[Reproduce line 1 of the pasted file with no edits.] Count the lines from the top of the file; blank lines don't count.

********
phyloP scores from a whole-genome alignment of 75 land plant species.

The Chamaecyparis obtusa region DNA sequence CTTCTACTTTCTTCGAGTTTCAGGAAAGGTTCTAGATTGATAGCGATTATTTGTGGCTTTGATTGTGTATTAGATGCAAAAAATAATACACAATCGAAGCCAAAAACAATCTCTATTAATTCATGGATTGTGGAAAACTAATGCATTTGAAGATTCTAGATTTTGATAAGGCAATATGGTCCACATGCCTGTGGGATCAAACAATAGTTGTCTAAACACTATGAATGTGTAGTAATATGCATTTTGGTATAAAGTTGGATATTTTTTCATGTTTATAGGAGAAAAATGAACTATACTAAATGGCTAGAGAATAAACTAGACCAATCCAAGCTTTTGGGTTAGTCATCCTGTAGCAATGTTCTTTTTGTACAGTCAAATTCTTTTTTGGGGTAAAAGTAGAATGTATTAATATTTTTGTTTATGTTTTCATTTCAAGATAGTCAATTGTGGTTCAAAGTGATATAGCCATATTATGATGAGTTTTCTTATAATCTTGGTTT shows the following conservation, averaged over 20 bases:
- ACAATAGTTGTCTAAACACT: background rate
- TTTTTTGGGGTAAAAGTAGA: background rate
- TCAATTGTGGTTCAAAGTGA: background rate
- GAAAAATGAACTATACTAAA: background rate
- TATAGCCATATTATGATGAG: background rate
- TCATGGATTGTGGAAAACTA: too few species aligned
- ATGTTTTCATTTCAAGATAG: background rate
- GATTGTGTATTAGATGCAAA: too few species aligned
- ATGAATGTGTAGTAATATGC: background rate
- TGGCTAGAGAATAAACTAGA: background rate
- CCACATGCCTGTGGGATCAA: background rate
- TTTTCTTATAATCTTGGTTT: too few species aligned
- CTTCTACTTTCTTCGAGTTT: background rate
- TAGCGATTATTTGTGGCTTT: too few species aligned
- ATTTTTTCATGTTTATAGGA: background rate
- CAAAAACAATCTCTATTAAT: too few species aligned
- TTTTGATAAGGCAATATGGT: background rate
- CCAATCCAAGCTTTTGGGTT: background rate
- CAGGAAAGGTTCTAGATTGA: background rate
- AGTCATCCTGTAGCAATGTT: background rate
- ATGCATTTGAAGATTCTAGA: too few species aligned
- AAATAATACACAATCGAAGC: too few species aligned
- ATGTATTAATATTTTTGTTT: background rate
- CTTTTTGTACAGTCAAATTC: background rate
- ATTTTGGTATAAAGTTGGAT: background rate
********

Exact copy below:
phyloP scores from a whole-genome alignment of 75 land plant species.